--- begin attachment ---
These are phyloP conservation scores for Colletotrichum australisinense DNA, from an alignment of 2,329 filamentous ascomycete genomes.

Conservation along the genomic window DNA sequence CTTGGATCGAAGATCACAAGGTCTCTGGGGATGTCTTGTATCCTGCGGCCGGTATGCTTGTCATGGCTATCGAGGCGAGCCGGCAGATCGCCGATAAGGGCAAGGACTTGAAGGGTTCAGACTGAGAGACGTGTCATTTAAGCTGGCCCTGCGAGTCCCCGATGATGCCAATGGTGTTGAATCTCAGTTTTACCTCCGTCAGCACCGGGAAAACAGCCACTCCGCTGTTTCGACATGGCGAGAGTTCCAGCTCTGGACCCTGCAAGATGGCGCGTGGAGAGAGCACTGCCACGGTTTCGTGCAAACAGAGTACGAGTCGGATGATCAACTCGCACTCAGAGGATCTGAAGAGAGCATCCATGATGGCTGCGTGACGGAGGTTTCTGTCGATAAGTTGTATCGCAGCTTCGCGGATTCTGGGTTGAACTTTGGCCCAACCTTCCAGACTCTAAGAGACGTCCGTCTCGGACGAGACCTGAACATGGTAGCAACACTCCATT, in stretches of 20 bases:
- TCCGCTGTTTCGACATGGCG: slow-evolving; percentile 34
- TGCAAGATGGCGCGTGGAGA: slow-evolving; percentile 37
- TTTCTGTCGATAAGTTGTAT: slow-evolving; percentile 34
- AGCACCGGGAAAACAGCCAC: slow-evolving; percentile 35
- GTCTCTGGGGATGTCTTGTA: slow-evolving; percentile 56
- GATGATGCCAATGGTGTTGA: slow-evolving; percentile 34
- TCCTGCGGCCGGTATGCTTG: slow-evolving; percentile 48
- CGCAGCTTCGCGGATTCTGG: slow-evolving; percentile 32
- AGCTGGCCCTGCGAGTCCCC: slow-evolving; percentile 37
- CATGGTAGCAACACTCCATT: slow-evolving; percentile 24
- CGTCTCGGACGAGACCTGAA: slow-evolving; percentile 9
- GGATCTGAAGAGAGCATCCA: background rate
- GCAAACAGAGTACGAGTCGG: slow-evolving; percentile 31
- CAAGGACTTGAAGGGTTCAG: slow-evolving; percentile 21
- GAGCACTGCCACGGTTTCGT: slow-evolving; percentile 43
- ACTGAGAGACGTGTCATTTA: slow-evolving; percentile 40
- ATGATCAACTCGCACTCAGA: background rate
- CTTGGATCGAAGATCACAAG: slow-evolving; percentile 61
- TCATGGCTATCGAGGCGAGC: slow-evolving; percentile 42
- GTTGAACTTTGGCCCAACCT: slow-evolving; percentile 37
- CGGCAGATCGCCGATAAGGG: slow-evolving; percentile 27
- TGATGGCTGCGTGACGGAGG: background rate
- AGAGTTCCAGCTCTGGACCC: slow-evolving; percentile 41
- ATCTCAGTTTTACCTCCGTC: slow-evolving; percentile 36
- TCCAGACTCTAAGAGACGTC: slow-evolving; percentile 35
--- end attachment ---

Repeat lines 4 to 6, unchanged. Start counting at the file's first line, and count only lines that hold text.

- TGCAAGATGGCGCGTGGAGA: slow-evolving; percentile 37
- TTTCTGTCGATAAGTTGTAT: slow-evolving; percentile 34
- AGCACCGGGAAAACAGCCAC: slow-evolving; percentile 35